3 St. Matt. xxvi. 63.

4 V. 33 below.

5 It is Chrysostom's comparison, in


S. Jo. Hom. lviii. It is curious to compare with this some Rabbinical sayings cited by Drusius, "No animal more sharp-sighted than a dog. . . . The judges of Israel are more sharpsighted than dogs."

6 Alford.

a question, in a stern irony. They withdraw under the shelter of authority, whence they discharge a shower of abuse, loading the man with undignified and unmeaning reproaches. Again, with less reason than ever, they cite Moses. They are always trying to awe the common people by a pretence of antagonism between our Lord and Moses.3 It is remarkable that here they affect to be ignorant of the origin of Jesus, while the Jews had before declared their knowledge of this to be a reason for rejecting His claims.*



St. John ix. 30-34.

The man answered and said unto them, Why herein is a marvellous thing, that ye know not from whence he is, and yet he hath opened mine eyes. Now we know that God heareth not sinners: but if any man be a worshipper of God, and doeth his will, him he heareth. Since the world began was it not heard that any man opened the eyes of one that was born blind. If this man were not of God, he could do nothing. They answered and said unto him, Thou wast altogether born in sins, and dost thou teach us? And they cast him out.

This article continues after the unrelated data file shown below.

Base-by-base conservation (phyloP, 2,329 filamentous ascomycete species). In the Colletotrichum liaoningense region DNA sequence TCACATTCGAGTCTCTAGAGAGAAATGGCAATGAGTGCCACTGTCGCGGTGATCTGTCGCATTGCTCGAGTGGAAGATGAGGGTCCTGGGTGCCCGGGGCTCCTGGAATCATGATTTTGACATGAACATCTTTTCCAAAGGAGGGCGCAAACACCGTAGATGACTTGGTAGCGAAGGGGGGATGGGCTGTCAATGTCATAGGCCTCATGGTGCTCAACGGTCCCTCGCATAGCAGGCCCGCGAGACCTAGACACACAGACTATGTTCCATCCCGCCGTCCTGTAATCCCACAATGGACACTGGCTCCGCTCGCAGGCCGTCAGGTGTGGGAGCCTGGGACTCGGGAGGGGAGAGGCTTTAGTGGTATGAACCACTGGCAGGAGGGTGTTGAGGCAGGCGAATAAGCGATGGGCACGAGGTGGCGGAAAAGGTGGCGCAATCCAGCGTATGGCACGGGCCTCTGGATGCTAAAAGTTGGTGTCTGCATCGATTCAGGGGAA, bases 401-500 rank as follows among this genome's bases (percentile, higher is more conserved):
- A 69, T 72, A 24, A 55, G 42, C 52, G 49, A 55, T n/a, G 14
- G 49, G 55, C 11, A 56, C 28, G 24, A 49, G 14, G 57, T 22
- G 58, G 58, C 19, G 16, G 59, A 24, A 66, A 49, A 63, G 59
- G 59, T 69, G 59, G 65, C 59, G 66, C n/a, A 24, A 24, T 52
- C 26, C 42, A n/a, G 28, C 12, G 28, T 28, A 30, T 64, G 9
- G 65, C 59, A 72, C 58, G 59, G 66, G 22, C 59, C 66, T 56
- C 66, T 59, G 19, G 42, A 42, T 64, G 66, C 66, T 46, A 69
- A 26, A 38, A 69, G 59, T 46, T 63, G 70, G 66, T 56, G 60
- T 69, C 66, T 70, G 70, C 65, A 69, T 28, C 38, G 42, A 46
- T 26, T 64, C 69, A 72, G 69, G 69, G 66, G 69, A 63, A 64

The Pharisees had been very confident. They had been largely indulging in their favourite formula, "We know.” But they had made an admission, which this man, evidently endowed with a ready wit, was not slow to avail himself of. They present a vulnerable point, at which he aims an unerring shaft. In their haste they had said, "As for this fellow we know not whence He is." So first, this ready

The "Thou art His disciple” was only another senseless tu quoque, though it may have had a deeper meaning than they intended. The contemptuous contrast is in the original very strong.

2 St. John v. 46.

3 "Using truth to subvert truth; yea, Scriptures themselves to subvert Scriptures."-Hooker, Ser. v.